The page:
I’ve been writing these “Readers Digest” versions of the official Opensuse upgrades procedures for a looong time (here are a couple of my past ones: 11.1, 11.2, 11.4, 12.1, 12.2, 12.3, 13.1, 13.2, 42.1, 42.2, 42.3, 15.0, 15.1, and 15.2)… And I always thought I had to do this; because in the past, the official distribution upgrade guide wasn’t as great as it could have been.
So when it came time for upgrading in-place from openSuse 15.3 to 15.4, I took another hard look at the opensuse.org site doc. And at this point I think I think it’s improved so much over the years that it’s now basically to the point that there’s nothing really I can do to make it more clearer that it already is:
So, instead, I’ll just offer a couple tips or minor things I did differently, which mostly aren’t related to the upgrade, but to the approach.
And please… as always, if you don’t know what you’re doing, please don’t do this; get some help. Now, let’s get to it:
# # Run the following as the root user, or insert all your sudo commands if you like # Tip: Make a vm snapshot before you proceed! # Tip: Use "screen" to run the dup, if you need to reconnect later, "screen -r" screen # Tip: Ensure you have space to do an upgrade (the /boot requires more space these days)! df -h # Tip: Check your version, to know what your upgrading from and to: more /etc/SUSE-brand more /etc/os-release # Now, step back from the console, and go visit the official guide, and follow the steps there: # https://en.opensuse.org/SDB:System_upgrade # (optional) And because I'm super-cautious, because in the past on some of my systems grub did not get configured, I run this before restarting: grub2-mkconfig -o /boot/grub2/grub.cfg # And reboot (and watch from a console)... init 6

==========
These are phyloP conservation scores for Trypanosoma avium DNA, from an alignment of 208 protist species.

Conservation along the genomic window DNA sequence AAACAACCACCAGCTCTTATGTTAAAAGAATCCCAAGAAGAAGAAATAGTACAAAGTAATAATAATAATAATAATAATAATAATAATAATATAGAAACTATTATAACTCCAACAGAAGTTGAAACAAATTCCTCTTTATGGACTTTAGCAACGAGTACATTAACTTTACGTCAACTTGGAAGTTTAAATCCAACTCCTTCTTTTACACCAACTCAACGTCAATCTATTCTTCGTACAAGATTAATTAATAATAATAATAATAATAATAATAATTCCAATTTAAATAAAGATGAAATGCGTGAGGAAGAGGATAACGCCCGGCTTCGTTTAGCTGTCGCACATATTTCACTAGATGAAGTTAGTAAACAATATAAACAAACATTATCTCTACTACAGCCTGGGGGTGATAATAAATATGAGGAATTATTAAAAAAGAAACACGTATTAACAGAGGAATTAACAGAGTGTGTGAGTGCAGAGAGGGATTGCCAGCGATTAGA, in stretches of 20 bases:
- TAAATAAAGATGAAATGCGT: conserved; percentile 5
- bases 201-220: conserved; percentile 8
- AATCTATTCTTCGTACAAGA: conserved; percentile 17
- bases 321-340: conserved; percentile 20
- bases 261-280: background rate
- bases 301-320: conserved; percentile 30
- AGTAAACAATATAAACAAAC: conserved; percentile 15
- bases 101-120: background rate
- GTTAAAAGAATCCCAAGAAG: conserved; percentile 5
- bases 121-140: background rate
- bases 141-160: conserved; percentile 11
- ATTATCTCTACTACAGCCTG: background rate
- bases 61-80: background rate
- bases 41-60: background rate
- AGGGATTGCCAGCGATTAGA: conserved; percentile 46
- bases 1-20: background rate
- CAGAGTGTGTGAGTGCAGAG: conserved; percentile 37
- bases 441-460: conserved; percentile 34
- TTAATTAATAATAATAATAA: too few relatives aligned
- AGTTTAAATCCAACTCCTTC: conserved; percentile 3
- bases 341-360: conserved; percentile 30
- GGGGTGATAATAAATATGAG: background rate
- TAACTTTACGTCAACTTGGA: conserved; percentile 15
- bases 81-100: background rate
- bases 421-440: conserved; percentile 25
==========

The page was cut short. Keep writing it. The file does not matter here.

My advice is to make sure you have multiple terminal sessions during the upgrade, in case something goes a little strange, and make sure you have space for the kernel and all the files (especially if you have small /boot partitions).
Again, thanks to the folks at Suse who’ve worked hard to improve the upgrade process and to make the guide(s) more clear and simple.
Cool! Happy upgrading…